April 2, 2015
Authored by Erin Kitzmiller, a civil engineer in CH2M’s transportation group who will serve as the Project Manager for on the Gasura, Rwanda bridge build in June 2015. Erin received her bachelor’s degree in civil and environmental engineering from Penn State in 2012 and has spent the past three years working for CH2M in the ports group in Philadelphia and the highways group in Denver.
The CH2M Foundation is partnering with the non-profit Bridges to Prosperity to construct two pedestrian suspension bridges in Rwanda and Nicaragua during the summer of 2015. The bridges will be built by CH2M volunteers who applied for the highly-competitive roles on these skills-based volunteer projects.
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I am typing this from my standup desk in the air-conditioned, well-lit CH2M office in the outskirts of Metropolitan Denver. I easily can grab a glass of clean water from the faucet in the kitchen, help myself to leftovers from a catered meeting, and charge my smartphone from the outlet in my cubicle. I took a shower this morning from the comforts of my own home (while singing poorly, I might add), safely crossed paved roads at signalized intersections, and hopped onto the light rail without looking up once from my Kindle application on which I am reading A Thousand Hills to Heaven by Josh Ruxin. It is so easy to neglect these luxuries in my daily routine. I rest my mug back onto my USB-powered coffee-warmer which is connected to my laptop.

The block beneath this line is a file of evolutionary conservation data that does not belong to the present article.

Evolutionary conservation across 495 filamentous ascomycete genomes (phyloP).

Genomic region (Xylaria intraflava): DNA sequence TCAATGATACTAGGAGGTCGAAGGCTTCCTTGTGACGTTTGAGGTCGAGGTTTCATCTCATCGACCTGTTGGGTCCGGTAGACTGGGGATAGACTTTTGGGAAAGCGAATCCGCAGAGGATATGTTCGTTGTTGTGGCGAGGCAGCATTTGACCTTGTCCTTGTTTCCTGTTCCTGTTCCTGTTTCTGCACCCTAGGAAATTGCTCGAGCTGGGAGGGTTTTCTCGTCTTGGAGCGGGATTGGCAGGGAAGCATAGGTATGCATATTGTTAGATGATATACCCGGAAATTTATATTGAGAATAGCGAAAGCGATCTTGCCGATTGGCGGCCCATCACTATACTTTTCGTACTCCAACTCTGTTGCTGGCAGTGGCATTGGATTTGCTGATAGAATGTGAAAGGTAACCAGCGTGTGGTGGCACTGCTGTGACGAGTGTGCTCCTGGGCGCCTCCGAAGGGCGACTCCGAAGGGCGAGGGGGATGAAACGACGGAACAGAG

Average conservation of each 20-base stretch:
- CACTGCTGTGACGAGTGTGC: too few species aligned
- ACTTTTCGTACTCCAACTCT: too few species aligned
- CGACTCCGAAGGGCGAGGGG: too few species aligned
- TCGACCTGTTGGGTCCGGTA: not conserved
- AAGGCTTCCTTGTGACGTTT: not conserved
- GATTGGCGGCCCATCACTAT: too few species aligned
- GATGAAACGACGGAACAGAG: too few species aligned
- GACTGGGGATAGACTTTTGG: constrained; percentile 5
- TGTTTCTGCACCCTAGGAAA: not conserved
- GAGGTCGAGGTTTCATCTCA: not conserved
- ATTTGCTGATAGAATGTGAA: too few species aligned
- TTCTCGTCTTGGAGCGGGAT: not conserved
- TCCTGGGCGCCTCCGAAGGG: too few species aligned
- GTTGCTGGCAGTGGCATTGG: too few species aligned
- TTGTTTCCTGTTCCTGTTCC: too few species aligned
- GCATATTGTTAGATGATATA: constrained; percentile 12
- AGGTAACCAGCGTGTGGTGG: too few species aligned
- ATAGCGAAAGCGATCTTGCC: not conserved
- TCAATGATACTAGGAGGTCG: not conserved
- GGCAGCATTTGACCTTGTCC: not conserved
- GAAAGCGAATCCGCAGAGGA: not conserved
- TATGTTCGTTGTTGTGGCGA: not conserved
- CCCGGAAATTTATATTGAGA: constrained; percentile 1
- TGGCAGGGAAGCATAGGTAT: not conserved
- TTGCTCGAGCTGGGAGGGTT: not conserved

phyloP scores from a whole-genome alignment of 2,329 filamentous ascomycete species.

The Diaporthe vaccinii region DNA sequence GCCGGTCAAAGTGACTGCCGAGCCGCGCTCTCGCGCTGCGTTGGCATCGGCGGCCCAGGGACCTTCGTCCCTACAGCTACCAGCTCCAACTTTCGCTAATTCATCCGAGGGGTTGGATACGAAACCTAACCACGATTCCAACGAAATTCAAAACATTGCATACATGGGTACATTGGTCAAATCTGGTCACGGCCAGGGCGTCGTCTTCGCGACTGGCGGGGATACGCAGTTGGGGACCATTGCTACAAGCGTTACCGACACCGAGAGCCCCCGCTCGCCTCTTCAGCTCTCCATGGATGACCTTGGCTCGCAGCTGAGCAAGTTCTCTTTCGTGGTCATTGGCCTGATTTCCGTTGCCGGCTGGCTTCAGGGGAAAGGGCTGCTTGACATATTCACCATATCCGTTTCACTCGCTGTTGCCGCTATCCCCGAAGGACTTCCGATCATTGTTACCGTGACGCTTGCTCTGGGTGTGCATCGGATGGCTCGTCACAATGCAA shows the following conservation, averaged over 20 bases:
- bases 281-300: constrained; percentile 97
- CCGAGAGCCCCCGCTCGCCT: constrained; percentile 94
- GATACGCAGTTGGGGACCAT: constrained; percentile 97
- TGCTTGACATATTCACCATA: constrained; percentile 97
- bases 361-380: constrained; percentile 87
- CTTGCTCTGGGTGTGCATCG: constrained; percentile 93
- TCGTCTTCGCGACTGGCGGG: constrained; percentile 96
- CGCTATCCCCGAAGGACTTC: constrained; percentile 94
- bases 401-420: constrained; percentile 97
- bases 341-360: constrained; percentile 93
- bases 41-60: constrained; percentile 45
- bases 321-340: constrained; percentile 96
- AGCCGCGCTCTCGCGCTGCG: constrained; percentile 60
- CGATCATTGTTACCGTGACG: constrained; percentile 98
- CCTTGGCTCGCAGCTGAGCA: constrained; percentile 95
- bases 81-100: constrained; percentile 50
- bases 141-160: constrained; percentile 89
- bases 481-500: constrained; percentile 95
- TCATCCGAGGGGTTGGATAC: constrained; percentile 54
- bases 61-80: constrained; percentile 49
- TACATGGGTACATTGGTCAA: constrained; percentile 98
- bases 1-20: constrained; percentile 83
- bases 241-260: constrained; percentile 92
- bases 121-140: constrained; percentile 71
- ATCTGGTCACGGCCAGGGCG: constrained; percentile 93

As sad as it sounds, maybe the only reason I am noticing these things is because my life is about to change in ten weeks. I will be much more concerned with the safety of my colleagues as we construct a bridge thirty-five times the length of our bodies than I will about my daily Twitter feed. I am not ungrateful for the privileges and opportunities available to me each day, but I know that after my trip to Rwanda my mentality will be forever transformed.
It is so crucial that we give back to those around the world who do not have access to clean water or sanitation, cannot commute to their jobs due to natural barriers, or cannot read the news due to lack of an education. Worst of all, some of these people cannot even receive food or medical care due to their community’s isolation. I want to change that, and I have never been prouder to stand alongside my professional teammates in allowing a society in rural Africa to thrive.
Upon hearing the news that I was selected as the Project Manager for the Rwanda bridge build, I was elated, of course, but I am the first to admit that I am intimidated by the task at hand. A natural-born “studier,” I was the first to grill Reece Bishop (last year’s La Conga Project Manager) with questions surrounding the design process and the role’s expectations. My nightly reading material is the Bridge Design Manual, and I am constantly looking up pictures and videos of the project area to familiarize myself with the Gasabo District. No matter how much I prepare before the trip, I realize that the most notable and defining moments will be recorded on-the-job.
I am so thankful to work for CH2M which provides me the resources to better myself by bettering others. It is time that I venture out of my comfort zone and throw myself into challenging realms. It is time that I think long and hard about how fortunate I am each day. It is time that we, as members of the human race, do our part in advancing civilization and taking care of one another.